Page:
Latent Factors of Severity in Truck-Involved and Non-Truck-Involved Crashes on Freeways
Truck-involved crashes have higher crash severity than non-truck-involved crashes. There have been many studies about the frequency of crashes and the development of severity models, but those studies only analyzed the relationship between observed variables. To identify why more people are injured or killed when trucks are involved in the crash, we must examine to quantify the complex causal relationship between severity of the crash and risk factors by adopting the latent factors of crashes. The aim of this study was to develop a structural equation or model based on truck-involved and non-truck-involved crashes, including five latent variables, i.e. a crash factor, environmental factor, road factor, driver’s factor, and severity factor. To clarify the unique characteristics of truck-involved crashes compared to non-truck-involved crashes, a confirmatory analysis method was used. To develop the model, we extracted crash data from 10,083 crashes on Korean freeways from 2008 through 2014. The results showed that the most significant variable affecting the severity of a crash is the crash factor, which can be expressed by the location, cause, and type of the crash. For non-truck-involved crashes, the crash and environment factors increase severity of the crash; conversely, the road and driver factors tend to reduce severity of the crash. For truck-involved crashes, the driver factor has a significant effect on severity of the crash although its effect is slightly less than the crash factor. The multiple group analysis employed to analyze the differences between the heterogeneous groups of drivers.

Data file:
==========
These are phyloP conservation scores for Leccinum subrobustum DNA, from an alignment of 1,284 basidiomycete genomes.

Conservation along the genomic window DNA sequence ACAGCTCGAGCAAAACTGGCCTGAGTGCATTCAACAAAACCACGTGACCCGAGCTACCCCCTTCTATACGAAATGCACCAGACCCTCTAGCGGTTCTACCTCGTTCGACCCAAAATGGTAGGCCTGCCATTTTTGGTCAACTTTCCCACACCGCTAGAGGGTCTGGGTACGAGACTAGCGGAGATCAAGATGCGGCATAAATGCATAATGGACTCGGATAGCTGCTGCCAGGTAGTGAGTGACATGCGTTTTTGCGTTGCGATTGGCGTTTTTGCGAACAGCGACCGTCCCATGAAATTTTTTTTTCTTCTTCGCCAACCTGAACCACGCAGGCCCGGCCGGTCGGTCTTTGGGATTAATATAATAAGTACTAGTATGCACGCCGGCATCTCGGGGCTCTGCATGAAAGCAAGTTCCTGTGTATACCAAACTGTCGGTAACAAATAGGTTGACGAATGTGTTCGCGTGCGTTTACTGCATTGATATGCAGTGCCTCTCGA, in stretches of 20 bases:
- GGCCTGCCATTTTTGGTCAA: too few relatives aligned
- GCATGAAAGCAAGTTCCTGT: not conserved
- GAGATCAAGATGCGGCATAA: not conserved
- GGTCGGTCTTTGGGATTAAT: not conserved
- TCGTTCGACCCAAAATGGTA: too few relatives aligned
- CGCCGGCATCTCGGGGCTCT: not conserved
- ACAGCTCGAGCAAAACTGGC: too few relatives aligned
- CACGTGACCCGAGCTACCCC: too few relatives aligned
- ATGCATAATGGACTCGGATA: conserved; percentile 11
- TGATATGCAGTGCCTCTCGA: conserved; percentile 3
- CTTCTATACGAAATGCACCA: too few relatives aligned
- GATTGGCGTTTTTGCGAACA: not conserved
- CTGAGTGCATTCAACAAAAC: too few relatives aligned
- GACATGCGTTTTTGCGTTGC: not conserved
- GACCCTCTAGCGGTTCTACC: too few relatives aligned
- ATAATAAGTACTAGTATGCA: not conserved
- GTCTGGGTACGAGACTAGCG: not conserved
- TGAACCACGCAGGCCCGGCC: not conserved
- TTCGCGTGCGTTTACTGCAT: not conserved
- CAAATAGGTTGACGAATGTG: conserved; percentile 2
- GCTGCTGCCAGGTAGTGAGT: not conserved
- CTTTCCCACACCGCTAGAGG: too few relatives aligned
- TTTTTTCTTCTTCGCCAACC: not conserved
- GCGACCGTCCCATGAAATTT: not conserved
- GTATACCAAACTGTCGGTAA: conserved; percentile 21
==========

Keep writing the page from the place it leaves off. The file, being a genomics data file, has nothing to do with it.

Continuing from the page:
Digital Object Identifier (DOI): doi.org/10.5281/zenodo.1131423Procedia APA BibTeX Chicago EndNote Harvard JSON MLA RIS XML ISO 690 PDF Downloads 932
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